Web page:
• Remove skip links from the code base for responsive sites on tablet and mobile
  • Remove skip links for touch devices
  • Rather than use traditional skip links (skip to content, skip navigation) consider using visible anchored links
  • Apps generally don’t need skip links

12 thoughts on “Skip links on mobile and tablets

  1. What I’ve been doing so far is leaving them in the markup, and if I start with mobile-first… the “skip” is just there on the page like a button. Touchy people scroll past it, and they don’t work anyway on webkit (til that bug is fixed).

    Only when I get to around tablet sizes (which can also be small desktops, or tablets with keyboards such as the Asus Transformer) do I start hiding the skip link and letting keyboard focus show the skip link onscreen like usual.

    Since I know developers think “mobile” means iOS/Android and more easily forget the Nokias, Blackberries and Samsungs (who tend to still have keyboards or limited keypads), I’m more likely to hang on to these older things unless they actively cause problems on touch devices.

    FWIW, I’m currently in the trend of the skip link offering to take people to the navigation, which is not the first thing on the page (but absolutely positioned to the top on tablet-area+).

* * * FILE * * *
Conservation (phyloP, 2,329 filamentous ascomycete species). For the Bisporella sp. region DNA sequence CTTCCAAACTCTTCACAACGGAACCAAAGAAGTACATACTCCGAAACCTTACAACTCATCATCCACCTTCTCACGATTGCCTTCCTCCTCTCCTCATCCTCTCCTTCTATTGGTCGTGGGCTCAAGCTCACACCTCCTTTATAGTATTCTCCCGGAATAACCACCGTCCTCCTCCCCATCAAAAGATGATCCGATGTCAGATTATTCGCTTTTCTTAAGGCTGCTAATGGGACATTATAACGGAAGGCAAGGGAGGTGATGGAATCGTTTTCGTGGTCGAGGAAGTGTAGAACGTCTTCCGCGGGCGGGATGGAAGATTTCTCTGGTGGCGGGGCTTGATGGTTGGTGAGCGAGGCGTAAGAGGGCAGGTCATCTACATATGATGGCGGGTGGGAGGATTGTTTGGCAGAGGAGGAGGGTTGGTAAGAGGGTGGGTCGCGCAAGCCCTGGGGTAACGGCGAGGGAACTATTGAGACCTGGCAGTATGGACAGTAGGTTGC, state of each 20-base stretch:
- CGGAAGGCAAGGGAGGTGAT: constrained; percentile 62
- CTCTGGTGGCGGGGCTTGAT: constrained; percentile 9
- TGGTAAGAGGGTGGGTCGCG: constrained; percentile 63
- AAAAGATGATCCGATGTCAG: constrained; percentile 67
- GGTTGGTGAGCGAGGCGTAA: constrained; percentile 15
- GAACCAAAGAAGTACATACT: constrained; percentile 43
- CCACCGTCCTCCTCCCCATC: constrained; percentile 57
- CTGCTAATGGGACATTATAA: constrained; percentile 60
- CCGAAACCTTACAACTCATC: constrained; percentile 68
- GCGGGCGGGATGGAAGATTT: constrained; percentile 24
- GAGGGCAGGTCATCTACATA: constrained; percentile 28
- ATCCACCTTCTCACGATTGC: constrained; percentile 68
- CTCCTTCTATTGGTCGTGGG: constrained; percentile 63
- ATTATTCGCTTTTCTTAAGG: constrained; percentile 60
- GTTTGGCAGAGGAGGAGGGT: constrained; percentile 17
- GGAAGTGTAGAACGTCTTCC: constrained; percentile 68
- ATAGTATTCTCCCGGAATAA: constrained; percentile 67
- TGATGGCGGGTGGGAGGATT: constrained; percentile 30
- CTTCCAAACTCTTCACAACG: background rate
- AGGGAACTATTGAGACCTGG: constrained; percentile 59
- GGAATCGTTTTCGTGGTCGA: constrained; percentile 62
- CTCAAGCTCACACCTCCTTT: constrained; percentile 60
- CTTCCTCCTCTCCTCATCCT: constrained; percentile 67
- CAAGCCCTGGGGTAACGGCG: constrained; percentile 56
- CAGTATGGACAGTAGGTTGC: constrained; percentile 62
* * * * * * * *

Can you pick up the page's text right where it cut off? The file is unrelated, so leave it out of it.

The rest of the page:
Henny Reply:

    Thanks Stomme, we have similar approaches and as with all this stuff it needs to be thought of within the context of the site you are working on and the audience.

    Skip links offering to take people to navigation makes sense. My comments to Joe below talk a little about this.

    Skips are definitely useful on keypad only devices for fuller sites but I don’t see a use case for touch so much.

  2. A personal peeve when browsing on my iPad (and I realise I’ll often be accessing the full, non-mobile site this way), is when browsing very long pages, in order to return to the top of the page, I have to swipe like crazy to cover that distance.

    No handy keyboard to press ctrl+home on, or a mouse to drag the scrollbar up for instant top-of-page. In these cases, I would love better use of ‘jump to top’ links. I realise this is more of a usability concern, but is something to consider on mobile sites I think.

    Henny Reply:

    If on iOS Joe double tap the time at the top to jump to the very top on a screen’s content. A handy trick to mitigate against endless swiping and your equivalent of CTRL + HOME in Jaws as it works with Voiceover too.

    I also use Web Rotor so I can cut down content. If it’s a page with no forms but a search (as many pages are) this means a quick couple of swipes up and you’re in or around the main navigation already.

    Jump to top links are welcome in full sites on mobile however for those of us browsing on keypad only devices. I think there is a good case for visible anchored links such as this for certain types of content as well as Jump to Navigation links which could be a labelled menu icon. Something that Stommes above alludes to.